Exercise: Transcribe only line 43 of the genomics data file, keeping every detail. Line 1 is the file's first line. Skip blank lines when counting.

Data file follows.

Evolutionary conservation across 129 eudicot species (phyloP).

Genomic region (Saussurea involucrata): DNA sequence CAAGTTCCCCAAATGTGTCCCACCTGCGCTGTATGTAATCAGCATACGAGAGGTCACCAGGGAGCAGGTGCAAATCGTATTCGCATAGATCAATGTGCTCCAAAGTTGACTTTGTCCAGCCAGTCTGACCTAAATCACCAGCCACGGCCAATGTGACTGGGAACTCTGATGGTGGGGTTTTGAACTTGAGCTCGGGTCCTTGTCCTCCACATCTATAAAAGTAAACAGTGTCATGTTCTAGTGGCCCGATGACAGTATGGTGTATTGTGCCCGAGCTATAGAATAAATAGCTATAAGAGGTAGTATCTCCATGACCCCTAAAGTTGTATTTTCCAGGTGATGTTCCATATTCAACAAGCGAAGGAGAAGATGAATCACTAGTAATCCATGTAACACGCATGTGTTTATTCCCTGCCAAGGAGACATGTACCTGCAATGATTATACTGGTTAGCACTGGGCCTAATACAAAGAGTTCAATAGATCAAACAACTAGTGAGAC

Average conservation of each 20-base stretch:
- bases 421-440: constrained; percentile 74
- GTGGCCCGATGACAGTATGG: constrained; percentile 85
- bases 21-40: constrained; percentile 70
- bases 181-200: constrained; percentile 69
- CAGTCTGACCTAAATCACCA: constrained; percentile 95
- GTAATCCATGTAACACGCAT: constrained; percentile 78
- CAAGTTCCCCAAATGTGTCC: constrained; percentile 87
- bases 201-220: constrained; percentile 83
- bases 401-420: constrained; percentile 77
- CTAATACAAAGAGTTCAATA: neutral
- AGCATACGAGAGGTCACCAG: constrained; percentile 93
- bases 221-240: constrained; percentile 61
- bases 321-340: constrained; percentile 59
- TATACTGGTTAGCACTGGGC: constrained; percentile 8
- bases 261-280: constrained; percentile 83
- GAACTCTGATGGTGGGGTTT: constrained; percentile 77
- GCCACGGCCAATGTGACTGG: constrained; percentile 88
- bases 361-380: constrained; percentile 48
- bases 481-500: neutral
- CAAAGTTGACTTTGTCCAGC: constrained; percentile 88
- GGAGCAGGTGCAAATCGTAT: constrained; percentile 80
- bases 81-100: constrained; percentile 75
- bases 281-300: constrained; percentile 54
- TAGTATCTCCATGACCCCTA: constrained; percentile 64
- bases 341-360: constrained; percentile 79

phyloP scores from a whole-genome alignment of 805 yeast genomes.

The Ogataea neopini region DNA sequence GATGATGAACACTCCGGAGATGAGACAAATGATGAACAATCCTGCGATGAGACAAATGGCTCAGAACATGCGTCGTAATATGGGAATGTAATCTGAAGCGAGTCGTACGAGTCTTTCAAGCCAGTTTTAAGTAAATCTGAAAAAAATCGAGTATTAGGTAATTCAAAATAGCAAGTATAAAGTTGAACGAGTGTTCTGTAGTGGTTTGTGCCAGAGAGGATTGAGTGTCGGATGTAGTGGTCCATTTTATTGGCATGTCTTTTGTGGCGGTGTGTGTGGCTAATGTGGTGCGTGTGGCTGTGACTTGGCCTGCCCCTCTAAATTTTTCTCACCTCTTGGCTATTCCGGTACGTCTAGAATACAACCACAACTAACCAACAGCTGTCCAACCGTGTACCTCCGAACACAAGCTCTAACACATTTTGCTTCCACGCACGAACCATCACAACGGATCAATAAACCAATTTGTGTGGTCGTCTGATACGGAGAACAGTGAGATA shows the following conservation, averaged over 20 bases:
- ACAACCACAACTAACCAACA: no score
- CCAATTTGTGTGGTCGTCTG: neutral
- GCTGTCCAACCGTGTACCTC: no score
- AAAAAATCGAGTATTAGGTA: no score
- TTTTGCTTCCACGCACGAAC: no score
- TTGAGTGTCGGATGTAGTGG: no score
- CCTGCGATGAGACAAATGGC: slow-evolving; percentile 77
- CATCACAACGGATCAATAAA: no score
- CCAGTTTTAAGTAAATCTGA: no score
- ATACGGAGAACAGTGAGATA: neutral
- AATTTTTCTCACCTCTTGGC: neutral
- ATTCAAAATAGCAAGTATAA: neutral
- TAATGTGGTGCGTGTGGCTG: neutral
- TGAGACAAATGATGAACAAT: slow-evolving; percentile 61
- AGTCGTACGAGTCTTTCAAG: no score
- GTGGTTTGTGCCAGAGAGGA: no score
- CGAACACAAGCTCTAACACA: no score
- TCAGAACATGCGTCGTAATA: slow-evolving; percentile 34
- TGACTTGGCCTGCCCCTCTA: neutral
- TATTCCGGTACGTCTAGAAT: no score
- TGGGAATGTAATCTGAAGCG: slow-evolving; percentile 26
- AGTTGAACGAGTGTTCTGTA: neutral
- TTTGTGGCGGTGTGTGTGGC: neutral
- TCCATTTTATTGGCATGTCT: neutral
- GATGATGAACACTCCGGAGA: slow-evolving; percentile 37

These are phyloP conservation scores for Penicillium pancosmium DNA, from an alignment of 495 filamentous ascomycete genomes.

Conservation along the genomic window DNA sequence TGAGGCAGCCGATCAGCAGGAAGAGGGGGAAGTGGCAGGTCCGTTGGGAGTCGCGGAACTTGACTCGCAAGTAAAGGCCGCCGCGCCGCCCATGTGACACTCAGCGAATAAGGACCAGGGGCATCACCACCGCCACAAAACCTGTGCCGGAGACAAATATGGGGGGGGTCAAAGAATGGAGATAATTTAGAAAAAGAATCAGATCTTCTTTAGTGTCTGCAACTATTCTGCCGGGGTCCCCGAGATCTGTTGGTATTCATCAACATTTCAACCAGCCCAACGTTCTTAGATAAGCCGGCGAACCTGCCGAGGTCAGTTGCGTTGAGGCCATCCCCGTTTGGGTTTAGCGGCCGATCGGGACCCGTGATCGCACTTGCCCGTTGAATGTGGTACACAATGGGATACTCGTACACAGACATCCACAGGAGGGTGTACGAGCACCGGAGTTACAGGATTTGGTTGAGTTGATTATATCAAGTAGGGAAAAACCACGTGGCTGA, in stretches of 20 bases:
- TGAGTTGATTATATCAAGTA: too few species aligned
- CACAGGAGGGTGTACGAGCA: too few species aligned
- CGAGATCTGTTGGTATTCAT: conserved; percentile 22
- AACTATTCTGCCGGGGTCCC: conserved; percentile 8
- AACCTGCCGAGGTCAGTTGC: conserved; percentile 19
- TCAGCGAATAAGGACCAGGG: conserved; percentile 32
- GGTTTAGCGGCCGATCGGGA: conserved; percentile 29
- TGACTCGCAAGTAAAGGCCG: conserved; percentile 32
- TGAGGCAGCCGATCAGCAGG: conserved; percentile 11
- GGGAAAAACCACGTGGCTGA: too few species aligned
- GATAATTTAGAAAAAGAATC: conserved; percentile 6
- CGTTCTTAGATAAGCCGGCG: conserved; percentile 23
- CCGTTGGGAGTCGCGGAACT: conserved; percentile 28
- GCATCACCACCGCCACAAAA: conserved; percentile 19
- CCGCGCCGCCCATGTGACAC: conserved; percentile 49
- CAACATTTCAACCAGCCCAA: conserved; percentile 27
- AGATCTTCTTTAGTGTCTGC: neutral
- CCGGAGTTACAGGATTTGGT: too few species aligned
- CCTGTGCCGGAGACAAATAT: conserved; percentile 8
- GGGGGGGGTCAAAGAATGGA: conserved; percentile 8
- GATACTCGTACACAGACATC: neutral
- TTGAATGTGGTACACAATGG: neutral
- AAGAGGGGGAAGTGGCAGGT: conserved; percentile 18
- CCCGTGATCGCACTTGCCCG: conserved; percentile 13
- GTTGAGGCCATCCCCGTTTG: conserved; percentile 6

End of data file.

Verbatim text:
- TAATGTGGTGCGTGTGGCTG: neutral